[30,37,66-68] Only a few studies have been done on food
advertising and the effects on children's actual food
intake. [69,70] Gorn and Goldberg  conducted a
novel, well-designed experimental field study which
randomly assigned children ages 58 years old attending a
summer camp to one of four conditions to examine
television exposure of snack food commercials to actual food
consumption. Daily for two weeks, children watched 30
minutes of a television cartoon with about 5 minutes of
advertising embedded. The four experimental conditions
differed in the type of food advertising included with the
cartoon: ads for candy and Kool-Aid; ads for fruit and fruit
juice; control (no ads); and public service ad
announcements for healthy foods. Each day after the television
exposure, the children were given a selection of fruits,
juices, candy, or Kool-Aid to choose to eat. Children in the
candy/Kool-Aid commercials condition selected the most
candy/Kool-Aid and the least fruit and juice. For example,
those in the candy commercial condition selected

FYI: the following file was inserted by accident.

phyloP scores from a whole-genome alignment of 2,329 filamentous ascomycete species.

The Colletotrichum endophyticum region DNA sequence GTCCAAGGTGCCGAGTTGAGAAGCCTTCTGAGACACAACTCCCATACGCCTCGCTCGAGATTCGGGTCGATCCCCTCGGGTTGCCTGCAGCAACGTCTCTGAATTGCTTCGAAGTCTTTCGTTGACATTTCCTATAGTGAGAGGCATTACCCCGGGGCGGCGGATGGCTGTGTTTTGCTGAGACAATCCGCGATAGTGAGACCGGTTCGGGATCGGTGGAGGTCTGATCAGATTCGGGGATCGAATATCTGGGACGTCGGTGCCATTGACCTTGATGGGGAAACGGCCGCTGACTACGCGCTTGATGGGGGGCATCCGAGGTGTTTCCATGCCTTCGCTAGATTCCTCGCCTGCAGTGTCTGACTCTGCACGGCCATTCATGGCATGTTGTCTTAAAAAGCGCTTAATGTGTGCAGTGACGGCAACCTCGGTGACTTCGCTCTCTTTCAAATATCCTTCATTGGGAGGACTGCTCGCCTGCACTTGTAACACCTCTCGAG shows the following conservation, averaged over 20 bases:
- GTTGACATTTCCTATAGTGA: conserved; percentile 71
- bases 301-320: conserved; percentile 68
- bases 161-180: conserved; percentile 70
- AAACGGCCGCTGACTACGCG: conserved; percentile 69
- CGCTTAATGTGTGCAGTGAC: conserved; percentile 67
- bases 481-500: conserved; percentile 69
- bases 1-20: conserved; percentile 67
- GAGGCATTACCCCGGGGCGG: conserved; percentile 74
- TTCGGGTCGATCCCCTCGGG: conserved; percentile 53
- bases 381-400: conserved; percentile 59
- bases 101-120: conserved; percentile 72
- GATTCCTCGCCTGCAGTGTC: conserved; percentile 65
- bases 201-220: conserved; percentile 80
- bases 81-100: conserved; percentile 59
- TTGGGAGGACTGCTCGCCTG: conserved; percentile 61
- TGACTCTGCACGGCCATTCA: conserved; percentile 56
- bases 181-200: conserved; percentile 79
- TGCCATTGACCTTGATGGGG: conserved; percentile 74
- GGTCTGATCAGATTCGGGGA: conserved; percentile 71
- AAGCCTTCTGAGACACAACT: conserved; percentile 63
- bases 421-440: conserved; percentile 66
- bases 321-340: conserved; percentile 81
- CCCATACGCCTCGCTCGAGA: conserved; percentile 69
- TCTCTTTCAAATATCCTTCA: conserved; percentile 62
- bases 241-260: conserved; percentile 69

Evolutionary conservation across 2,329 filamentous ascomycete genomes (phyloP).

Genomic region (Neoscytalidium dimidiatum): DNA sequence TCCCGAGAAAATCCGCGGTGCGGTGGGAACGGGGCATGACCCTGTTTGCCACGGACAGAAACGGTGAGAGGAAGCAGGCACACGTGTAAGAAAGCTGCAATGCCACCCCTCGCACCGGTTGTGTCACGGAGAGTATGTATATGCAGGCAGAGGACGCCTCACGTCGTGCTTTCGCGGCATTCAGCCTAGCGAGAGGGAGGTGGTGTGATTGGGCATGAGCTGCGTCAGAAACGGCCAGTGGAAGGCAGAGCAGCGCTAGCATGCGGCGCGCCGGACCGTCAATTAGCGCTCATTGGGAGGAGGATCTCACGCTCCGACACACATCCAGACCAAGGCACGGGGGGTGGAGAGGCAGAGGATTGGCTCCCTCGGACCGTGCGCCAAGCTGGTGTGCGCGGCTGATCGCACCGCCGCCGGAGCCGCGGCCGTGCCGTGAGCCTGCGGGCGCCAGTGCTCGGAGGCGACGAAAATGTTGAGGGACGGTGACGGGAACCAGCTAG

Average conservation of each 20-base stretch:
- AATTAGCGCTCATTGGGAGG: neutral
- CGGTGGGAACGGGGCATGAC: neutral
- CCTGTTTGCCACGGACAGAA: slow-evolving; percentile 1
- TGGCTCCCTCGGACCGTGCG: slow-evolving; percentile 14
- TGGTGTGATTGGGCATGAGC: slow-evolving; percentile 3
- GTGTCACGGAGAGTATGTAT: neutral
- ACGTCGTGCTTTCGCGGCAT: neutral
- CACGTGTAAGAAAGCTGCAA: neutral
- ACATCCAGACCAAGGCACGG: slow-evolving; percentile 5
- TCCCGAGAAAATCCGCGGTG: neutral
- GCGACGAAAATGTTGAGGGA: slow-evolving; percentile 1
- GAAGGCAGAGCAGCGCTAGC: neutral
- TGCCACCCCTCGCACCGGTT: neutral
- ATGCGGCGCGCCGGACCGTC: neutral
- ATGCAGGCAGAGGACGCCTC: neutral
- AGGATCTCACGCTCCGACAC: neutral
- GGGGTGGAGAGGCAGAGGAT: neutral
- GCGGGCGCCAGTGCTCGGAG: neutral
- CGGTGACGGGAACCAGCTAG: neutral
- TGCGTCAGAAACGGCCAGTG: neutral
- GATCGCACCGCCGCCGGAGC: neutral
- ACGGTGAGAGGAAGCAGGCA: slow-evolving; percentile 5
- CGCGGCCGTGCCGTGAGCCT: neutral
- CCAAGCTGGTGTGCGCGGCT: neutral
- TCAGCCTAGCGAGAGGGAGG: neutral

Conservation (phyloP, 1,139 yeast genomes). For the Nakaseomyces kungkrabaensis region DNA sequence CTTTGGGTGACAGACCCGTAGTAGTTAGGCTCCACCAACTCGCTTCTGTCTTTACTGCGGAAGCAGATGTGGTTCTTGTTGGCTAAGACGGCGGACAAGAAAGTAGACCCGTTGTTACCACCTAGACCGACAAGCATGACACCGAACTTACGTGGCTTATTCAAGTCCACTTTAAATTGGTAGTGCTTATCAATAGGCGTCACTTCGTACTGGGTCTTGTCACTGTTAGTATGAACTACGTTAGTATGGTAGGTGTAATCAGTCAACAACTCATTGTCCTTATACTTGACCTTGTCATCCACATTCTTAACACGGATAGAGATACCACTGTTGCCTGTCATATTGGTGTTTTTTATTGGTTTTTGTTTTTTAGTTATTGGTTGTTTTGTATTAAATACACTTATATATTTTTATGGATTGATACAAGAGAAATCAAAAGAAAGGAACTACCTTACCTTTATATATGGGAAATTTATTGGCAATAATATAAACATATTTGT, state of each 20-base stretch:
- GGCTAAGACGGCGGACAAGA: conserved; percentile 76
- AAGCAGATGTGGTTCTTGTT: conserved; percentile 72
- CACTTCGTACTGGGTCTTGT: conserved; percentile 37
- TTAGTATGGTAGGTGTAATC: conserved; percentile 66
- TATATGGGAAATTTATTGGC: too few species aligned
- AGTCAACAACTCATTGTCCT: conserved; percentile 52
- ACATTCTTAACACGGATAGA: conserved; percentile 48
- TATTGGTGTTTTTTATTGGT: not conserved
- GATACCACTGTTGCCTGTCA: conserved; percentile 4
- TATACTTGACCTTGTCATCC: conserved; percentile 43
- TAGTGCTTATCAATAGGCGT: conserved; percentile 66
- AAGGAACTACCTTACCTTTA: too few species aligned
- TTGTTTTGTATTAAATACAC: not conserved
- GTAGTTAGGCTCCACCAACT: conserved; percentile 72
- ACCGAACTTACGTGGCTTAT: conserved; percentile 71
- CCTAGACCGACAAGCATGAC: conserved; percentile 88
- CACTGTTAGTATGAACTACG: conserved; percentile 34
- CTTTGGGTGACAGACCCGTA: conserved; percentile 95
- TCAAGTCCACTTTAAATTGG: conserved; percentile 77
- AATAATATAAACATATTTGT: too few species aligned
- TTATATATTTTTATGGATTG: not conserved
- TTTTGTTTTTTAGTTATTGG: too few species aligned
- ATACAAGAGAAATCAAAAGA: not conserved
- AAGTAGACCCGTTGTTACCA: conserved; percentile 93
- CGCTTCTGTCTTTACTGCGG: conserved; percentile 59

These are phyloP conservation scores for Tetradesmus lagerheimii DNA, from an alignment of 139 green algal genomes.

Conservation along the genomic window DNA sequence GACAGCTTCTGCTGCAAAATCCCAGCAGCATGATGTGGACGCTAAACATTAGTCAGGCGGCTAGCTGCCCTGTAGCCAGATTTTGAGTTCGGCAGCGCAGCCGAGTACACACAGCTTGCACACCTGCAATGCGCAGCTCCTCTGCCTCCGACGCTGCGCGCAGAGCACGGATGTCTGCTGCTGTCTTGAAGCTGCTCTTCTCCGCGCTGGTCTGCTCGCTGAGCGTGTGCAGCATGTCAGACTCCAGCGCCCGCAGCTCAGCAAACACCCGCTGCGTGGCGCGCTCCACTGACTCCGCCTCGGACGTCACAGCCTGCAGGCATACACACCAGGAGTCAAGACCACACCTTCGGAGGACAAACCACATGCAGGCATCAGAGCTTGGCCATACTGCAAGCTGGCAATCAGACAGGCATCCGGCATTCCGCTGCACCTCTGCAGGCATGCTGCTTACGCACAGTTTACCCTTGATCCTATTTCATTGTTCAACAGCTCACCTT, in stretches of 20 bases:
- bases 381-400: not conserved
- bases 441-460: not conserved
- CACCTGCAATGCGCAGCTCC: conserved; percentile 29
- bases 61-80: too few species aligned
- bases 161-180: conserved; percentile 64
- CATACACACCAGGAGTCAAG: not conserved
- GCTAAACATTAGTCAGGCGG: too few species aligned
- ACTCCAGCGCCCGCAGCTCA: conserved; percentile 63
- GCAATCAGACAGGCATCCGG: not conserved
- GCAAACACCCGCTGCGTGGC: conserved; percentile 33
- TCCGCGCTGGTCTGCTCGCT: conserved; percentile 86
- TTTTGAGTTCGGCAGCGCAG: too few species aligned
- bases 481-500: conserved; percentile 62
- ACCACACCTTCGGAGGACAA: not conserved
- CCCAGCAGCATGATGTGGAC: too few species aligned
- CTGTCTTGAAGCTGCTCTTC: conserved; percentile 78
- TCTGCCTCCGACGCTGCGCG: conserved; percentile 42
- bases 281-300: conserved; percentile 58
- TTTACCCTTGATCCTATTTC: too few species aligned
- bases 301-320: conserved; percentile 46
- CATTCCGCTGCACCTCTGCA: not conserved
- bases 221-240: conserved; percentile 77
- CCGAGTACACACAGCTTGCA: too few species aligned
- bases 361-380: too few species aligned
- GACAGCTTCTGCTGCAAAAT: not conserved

significantly less fruit (25%) than those in the fruit
commercial condition (45%).
A new WHO/FAO consultation report on diet and
prevention of chronic diseases examined the strength of evidence
linking dietary and lifestyle factors to the risk of
developing obesity.  Diet and lifestyle factors were categorized
based on the strength of scientific evidence according to
four levels of evidence: convincing, probable, possible
and insufficient. The report concluded that while the
evidence that the heavy marketing of fast food outlets and
energy-dense, micronutrient-poor food and beverages to
children causes obesity is equivocal, sufficient indirect
evidence exists to place this practice in the "probable"
category for increasing risk of obesity.  For comparative
purposes, other factors placed in the "probable" category
were: high intake of sugar-sweetened soft drinks and fruit
juices; and adverse socioeconomic conditions (in
developed countries, especially for women). Clearly, additional
research is needed to examine possible links between
exposure to food ads, food consumption patterns and
Regulations on Advertising to Children
It is evident that food advertising targeting children is
well-funded and saturates their environment from
multiple channels. Furthermore, much of the non-television
advertising, such as the food companies' web sites, toys,
in-school marketing, is indirect and subtle (e.g., is it a toy
or an ad?). Finally, available evidence suggests that food
ads on television have an influence on children's food
choices. As children have become an increasingly
important target market for the food industry, consumer and
child advocate organizations have become increasingly
concerned that adequate safeguards exist to protect
children from exploitative commercial gain. [72-74]